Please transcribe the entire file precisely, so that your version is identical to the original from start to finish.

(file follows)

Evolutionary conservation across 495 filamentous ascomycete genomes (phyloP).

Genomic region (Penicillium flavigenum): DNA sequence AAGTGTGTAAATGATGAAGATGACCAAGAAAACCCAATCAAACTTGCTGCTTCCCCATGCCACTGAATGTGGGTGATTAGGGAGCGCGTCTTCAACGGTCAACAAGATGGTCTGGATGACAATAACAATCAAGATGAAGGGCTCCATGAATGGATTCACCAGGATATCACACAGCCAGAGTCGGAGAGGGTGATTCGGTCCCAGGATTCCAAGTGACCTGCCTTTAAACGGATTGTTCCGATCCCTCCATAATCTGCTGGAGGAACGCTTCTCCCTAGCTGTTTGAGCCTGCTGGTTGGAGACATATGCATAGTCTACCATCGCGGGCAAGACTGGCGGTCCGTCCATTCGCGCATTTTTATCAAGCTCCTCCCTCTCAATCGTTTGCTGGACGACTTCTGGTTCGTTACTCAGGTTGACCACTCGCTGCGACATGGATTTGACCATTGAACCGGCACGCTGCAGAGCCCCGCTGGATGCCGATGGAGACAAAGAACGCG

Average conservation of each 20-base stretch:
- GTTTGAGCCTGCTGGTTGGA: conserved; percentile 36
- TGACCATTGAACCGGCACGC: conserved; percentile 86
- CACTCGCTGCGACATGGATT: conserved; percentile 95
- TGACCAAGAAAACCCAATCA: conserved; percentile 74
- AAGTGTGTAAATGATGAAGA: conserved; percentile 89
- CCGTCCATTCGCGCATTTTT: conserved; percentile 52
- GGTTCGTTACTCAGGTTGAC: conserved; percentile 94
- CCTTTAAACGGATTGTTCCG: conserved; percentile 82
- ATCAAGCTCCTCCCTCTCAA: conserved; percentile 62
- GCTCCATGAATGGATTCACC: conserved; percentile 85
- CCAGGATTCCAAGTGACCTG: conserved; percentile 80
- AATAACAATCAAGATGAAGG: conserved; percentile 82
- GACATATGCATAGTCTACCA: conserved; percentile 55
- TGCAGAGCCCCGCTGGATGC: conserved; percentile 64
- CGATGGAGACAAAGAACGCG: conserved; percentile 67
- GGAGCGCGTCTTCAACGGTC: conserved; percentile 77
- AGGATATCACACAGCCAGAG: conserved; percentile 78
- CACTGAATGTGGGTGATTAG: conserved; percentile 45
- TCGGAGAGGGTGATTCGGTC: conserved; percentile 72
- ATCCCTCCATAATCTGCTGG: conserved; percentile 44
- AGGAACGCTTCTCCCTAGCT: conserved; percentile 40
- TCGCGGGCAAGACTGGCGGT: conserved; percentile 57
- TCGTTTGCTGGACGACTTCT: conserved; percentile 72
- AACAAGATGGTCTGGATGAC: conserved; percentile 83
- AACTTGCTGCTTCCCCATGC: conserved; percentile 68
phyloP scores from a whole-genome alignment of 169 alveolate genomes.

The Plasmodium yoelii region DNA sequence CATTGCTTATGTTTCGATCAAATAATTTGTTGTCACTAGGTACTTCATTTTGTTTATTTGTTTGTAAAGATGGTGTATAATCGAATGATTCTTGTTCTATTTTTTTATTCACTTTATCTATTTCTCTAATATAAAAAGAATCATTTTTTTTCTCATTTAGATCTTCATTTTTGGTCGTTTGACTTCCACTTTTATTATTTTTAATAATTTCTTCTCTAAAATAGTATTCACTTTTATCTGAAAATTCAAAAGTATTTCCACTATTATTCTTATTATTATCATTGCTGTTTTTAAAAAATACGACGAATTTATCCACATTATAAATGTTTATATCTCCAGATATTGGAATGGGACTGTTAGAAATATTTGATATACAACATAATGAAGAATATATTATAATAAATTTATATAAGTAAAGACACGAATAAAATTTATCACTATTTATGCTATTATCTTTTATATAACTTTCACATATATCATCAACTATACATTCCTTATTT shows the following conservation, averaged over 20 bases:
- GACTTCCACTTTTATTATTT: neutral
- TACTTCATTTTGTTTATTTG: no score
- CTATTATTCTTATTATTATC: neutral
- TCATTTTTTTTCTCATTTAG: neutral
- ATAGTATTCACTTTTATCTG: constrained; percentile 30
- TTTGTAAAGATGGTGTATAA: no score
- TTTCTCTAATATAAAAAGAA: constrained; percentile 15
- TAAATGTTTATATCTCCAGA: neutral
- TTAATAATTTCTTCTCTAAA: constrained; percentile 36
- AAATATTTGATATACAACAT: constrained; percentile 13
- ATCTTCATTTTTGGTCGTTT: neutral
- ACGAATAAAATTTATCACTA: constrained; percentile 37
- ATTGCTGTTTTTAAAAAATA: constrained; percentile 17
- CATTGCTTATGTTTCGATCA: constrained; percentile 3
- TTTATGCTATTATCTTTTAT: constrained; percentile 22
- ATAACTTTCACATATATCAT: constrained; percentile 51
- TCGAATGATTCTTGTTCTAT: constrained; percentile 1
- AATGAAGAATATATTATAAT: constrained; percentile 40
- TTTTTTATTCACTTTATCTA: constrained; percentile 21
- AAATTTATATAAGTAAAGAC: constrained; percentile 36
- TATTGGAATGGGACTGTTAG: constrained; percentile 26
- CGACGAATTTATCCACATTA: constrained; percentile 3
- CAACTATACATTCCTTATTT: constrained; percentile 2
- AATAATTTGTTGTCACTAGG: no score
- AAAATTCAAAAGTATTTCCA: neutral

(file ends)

Evolutionary conservation across 495 filamentous ascomycete genomes (phyloP).

Genomic region (Penicillium flavigenum): DNA sequence AAGTGTGTAAATGATGAAGATGACCAAGAAAACCCAATCAAACTTGCTGCTTCCCCATGCCACTGAATGTGGGTGATTAGGGAGCGCGTCTTCAACGGTCAACAAGATGGTCTGGATGACAATAACAATCAAGATGAAGGGCTCCATGAATGGATTCACCAGGATATCACACAGCCAGAGTCGGAGAGGGTGATTCGGTCCCAGGATTCCAAGTGACCTGCCTTTAAACGGATTGTTCCGATCCCTCCATAATCTGCTGGAGGAACGCTTCTCCCTAGCTGTTTGAGCCTGCTGGTTGGAGACATATGCATAGTCTACCATCGCGGGCAAGACTGGCGGTCCGTCCATTCGCGCATTTTTATCAAGCTCCTCCCTCTCAATCGTTTGCTGGACGACTTCTGGTTCGTTACTCAGGTTGACCACTCGCTGCGACATGGATTTGACCATTGAACCGGCACGCTGCAGAGCCCCGCTGGATGCCGATGGAGACAAAGAACGCG

Average conservation of each 20-base stretch:
- GTTTGAGCCTGCTGGTTGGA: conserved; percentile 36
- TGACCATTGAACCGGCACGC: conserved; percentile 86
- CACTCGCTGCGACATGGATT: conserved; percentile 95
- TGACCAAGAAAACCCAATCA: conserved; percentile 74
- AAGTGTGTAAATGATGAAGA: conserved; percentile 89
- CCGTCCATTCGCGCATTTTT: conserved; percentile 52
- GGTTCGTTACTCAGGTTGAC: conserved; percentile 94
- CCTTTAAACGGATTGTTCCG: conserved; percentile 82
- ATCAAGCTCCTCCCTCTCAA: conserved; percentile 62
- GCTCCATGAATGGATTCACC: conserved; percentile 85
- CCAGGATTCCAAGTGACCTG: conserved; percentile 80
- AATAACAATCAAGATGAAGG: conserved; percentile 82
- GACATATGCATAGTCTACCA: conserved; percentile 55
- TGCAGAGCCCCGCTGGATGC: conserved; percentile 64
- CGATGGAGACAAAGAACGCG: conserved; percentile 67
- GGAGCGCGTCTTCAACGGTC: conserved; percentile 77
- AGGATATCACACAGCCAGAG: conserved; percentile 78
- CACTGAATGTGGGTGATTAG: conserved; percentile 45
- TCGGAGAGGGTGATTCGGTC: conserved; percentile 72
- ATCCCTCCATAATCTGCTGG: conserved; percentile 44
- AGGAACGCTTCTCCCTAGCT: conserved; percentile 40
- TCGCGGGCAAGACTGGCGGT: conserved; percentile 57
- TCGTTTGCTGGACGACTTCT: conserved; percentile 72
- AACAAGATGGTCTGGATGAC: conserved; percentile 83
- AACTTGCTGCTTCCCCATGC: conserved; percentile 68
phyloP scores from a whole-genome alignment of 169 alveolate genomes.

The Plasmodium yoelii region DNA sequence CATTGCTTATGTTTCGATCAAATAATTTGTTGTCACTAGGTACTTCATTTTGTTTATTTGTTTGTAAAGATGGTGTATAATCGAATGATTCTTGTTCTATTTTTTTATTCACTTTATCTATTTCTCTAATATAAAAAGAATCATTTTTTTTCTCATTTAGATCTTCATTTTTGGTCGTTTGACTTCCACTTTTATTATTTTTAATAATTTCTTCTCTAAAATAGTATTCACTTTTATCTGAAAATTCAAAAGTATTTCCACTATTATTCTTATTATTATCATTGCTGTTTTTAAAAAATACGACGAATTTATCCACATTATAAATGTTTATATCTCCAGATATTGGAATGGGACTGTTAGAAATATTTGATATACAACATAATGAAGAATATATTATAATAAATTTATATAAGTAAAGACACGAATAAAATTTATCACTATTTATGCTATTATCTTTTATATAACTTTCACATATATCATCAACTATACATTCCTTATTT shows the following conservation, averaged over 20 bases:
- GACTTCCACTTTTATTATTT: neutral
- TACTTCATTTTGTTTATTTG: no score
- CTATTATTCTTATTATTATC: neutral
- TCATTTTTTTTCTCATTTAG: neutral
- ATAGTATTCACTTTTATCTG: constrained; percentile 30
- TTTGTAAAGATGGTGTATAA: no score
- TTTCTCTAATATAAAAAGAA: constrained; percentile 15
- TAAATGTTTATATCTCCAGA: neutral
- TTAATAATTTCTTCTCTAAA: constrained; percentile 36
- AAATATTTGATATACAACAT: constrained; percentile 13
- ATCTTCATTTTTGGTCGTTT: neutral
- ACGAATAAAATTTATCACTA: constrained; percentile 37
- ATTGCTGTTTTTAAAAAATA: constrained; percentile 17
- CATTGCTTATGTTTCGATCA: constrained; percentile 3
- TTTATGCTATTATCTTTTAT: constrained; percentile 22
- ATAACTTTCACATATATCAT: constrained; percentile 51
- TCGAATGATTCTTGTTCTAT: constrained; percentile 1
- AATGAAGAATATATTATAAT: constrained; percentile 40
- TTTTTTATTCACTTTATCTA: constrained; percentile 21
- AAATTTATATAAGTAAAGAC: constrained; percentile 36
- TATTGGAATGGGACTGTTAG: constrained; percentile 26
- CGACGAATTTATCCACATTA: constrained; percentile 3
- CAACTATACATTCCTTATTT: constrained; percentile 2
- AATAATTTGTTGTCACTAGG: no score
- AAAATTCAAAAGTATTTCCA: neutral